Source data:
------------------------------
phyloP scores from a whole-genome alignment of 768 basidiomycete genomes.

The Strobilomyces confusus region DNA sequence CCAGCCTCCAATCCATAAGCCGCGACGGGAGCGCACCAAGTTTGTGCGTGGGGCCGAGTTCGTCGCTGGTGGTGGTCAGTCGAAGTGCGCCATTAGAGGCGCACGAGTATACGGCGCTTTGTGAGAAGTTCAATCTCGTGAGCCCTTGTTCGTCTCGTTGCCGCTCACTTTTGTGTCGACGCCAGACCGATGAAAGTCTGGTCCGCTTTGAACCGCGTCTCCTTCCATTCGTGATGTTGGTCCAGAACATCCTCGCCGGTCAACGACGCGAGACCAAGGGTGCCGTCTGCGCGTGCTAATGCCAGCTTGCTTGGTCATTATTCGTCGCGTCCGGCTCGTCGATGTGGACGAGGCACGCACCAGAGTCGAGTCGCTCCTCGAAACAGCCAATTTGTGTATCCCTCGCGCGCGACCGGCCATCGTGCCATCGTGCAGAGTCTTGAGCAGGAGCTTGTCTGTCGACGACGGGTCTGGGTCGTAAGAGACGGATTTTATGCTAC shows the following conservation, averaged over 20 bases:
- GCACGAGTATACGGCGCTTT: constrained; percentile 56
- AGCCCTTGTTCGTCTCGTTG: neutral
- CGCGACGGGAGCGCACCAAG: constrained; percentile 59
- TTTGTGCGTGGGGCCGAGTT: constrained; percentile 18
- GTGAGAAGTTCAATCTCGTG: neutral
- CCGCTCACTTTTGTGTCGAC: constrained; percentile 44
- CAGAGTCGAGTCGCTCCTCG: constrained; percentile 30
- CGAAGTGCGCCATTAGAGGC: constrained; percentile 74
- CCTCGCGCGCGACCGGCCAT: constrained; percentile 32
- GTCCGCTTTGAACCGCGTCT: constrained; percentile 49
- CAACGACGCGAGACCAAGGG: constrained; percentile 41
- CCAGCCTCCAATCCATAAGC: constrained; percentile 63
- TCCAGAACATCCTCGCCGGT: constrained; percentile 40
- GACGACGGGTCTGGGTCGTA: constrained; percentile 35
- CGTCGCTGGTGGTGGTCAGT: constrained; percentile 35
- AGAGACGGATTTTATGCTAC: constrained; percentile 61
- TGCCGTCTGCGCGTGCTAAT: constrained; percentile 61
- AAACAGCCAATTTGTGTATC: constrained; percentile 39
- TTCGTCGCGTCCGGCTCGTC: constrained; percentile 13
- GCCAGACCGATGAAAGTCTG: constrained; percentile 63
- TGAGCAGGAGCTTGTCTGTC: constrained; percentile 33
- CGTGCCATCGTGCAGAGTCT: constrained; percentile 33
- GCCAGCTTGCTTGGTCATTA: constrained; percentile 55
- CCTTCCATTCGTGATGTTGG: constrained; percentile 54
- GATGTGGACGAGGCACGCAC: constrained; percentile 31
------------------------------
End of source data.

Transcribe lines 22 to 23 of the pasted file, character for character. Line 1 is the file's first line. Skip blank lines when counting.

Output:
- GCCAGACCGATGAAAGTCTG: constrained; percentile 63
- TGAGCAGGAGCTTGTCTGTC: constrained; percentile 33